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Bush: War On Terrorism Is Just Beginning - 2002-01-30

President Bush says the war against terrorism is just beginning. In his first State of the Union address Tuesday evening Mr. Bush vowed to continue the fight against terrorism abroad, strengthen security at home and help the economy recover.

Although the United States is at war and the economy in recession, President Bush says the state of the union has never been stronger.

He thanked the American people for their patience in the fight against terrorism and said the country will be steadfast in disrupting terrorist networks and protecting against chemical, biological or nuclear attack.

While hundreds of terrorists have been arrested since September 11th, Mr. Bush says tens of thousands of terrorists trained in Afghanistan are still at large and the United States will pursue them wherever they go. "So long as training camps operate, so long as nations harbor terrorists, freedom is at risk and America and our allies must not, and will not, allow it," he said.

President Bush says thousands of dangerous killers, schooled in the methods of murder are now spread throughout the world like ticking time bombs, he said, ready to go off without warning. "We cannot stop short. If we stopped now, leaving terror camps intact and terror states unchecked, our sense of security would be false and temporary," he said. "History has called America and our allies to action, and it is both our responsibility and our privilege to fight freedom's fight."

President Bush said the United States must stop terrorists from acquiring weapons of mass destruction. He singled out North Korea, Iran, and Iraq as nations that he said "constitute an axis of evil, arming to threaten the peace of the world."

He added, "By seeking weapons of mass destruction, these regimes pose a grave and growing danger. They could provide these arms to terrorists, giving them the means to match their hatred. They could attack our allies or attempt to blackmail the United States. In any of these cases, the price of indifference would be catastrophic."

The president asked Congress for the largest increase in defense spending in 20 years to boost soldier salaries and buy more precision-guided weapons. He also wants to spend 38 billion dollars on homeland security focusing on bioterrorism, emergency response, improved intelligence, and airport and border security.

"Time and distance from the events of September 11th will not make us safer unless we act on its lessons. America is no longer protected by vast oceans," he said. "We are protected from attack only by vigorous action abroad, and increased vigilance at home."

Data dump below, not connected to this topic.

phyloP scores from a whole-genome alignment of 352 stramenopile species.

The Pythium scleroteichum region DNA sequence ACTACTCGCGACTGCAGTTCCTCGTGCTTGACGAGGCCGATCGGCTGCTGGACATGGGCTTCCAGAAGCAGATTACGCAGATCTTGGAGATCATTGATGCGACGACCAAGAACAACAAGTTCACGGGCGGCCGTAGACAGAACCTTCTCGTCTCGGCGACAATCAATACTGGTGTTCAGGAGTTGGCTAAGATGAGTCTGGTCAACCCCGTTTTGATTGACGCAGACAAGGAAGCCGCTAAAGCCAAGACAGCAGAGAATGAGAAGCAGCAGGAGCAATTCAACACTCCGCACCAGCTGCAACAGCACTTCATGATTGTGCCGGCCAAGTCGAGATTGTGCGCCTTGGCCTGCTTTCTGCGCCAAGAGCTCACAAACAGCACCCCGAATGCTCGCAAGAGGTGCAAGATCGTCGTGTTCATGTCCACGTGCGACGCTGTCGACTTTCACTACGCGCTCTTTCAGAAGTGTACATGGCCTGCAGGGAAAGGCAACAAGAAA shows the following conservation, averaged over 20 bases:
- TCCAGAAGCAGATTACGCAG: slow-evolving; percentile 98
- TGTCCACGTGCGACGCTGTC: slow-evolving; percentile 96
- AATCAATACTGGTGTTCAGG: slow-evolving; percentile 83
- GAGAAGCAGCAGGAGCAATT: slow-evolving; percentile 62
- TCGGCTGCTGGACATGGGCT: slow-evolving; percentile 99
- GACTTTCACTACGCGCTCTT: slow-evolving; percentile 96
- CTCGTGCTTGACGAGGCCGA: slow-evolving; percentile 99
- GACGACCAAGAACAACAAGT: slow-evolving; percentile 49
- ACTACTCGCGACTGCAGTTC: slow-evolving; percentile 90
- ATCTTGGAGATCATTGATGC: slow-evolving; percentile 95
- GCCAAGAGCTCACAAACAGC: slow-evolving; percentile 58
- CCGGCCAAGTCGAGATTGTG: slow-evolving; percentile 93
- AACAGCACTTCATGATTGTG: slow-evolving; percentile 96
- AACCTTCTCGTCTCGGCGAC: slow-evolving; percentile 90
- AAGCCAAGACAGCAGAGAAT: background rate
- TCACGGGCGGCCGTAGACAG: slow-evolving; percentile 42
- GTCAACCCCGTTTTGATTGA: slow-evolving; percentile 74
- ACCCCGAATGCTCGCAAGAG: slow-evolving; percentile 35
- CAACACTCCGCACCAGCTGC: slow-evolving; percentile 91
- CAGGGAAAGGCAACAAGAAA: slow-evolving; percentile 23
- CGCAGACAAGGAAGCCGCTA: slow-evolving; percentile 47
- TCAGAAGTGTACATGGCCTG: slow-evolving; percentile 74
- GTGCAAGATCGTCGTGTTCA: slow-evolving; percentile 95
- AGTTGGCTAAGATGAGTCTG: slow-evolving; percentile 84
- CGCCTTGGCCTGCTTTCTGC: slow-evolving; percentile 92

Part of increasing that vigilance is a new program called the USA Freedom Corps which will bring together retired doctors and nurses to help in emergencies and community volunteers to help police and fire fighters. It will also recruit more than 200,000 volunteers for existing community service programs and double the number of Peace Corps volunteers over the next five years.

"This time of adversity offers a unique moment of opportunity a moment we must seize to change our culture. Through the gathering momentum of millions of acts of service and decency and kindness, I know we can overcome evil with greater good," he said.

Mr. Bush thanked Congress for their bipartisan support in the war against terrorism and urged them to carry that spirit of cooperation into the domestic agenda. He wants Senate Democrats to pass an economic stimulus package to create jobs and encourage business to invest more in a struggling economy.

"The way out of this recession, the way to create jobs, is to grow the economy by encouraging investment in factories and equipment, and by speeding up tax relief so people have more money to spend," he said. "For the sake of American workers, let's pass a stimulus package."

The last time the President addressed the Congress, his goal was to rally the nation after the September 11th attacks. Since then, he says terrorist leaders who urged followers to sacrifice their lives are now running for their own. With the Afghanistan's interim leader, Hamid Karzai, watching from the House gallery, Mr. Bush promised to help rebuild Afghanistan, and he said the two countries are now allies against terror.